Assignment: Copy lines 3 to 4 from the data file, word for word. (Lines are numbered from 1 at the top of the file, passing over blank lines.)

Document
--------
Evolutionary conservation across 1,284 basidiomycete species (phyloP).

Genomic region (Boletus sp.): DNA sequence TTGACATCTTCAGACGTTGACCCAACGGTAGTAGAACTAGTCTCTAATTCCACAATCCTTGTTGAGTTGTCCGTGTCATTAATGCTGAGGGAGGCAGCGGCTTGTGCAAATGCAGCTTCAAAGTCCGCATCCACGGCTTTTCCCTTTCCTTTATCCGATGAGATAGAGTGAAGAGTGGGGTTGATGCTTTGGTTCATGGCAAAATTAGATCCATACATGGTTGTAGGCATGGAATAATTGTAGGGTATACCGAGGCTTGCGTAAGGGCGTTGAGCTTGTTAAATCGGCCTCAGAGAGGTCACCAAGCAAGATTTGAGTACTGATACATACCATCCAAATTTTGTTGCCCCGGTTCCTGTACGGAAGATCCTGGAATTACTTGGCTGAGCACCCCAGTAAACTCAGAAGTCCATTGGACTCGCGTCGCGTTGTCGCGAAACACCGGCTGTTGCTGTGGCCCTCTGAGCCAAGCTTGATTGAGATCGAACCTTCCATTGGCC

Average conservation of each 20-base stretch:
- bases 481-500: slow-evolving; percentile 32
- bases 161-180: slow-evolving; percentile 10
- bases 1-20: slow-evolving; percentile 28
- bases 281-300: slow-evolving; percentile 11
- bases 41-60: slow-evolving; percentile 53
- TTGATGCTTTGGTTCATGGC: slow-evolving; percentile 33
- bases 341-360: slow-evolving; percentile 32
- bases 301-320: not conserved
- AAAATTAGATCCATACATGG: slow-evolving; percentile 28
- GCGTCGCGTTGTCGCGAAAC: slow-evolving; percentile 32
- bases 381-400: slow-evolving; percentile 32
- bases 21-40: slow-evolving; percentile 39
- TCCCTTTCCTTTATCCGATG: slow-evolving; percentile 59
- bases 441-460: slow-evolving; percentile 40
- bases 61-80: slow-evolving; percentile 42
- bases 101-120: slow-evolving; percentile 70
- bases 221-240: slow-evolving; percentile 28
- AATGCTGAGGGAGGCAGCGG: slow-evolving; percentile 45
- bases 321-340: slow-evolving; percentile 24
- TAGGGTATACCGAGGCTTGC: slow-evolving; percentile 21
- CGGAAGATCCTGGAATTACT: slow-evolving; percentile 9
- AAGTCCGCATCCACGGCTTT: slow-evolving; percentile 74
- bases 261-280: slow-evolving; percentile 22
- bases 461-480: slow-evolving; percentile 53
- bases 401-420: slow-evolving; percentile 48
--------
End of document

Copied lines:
Average conservation of each 20-base stretch:
- bases 481-500: slow-evolving; percentile 32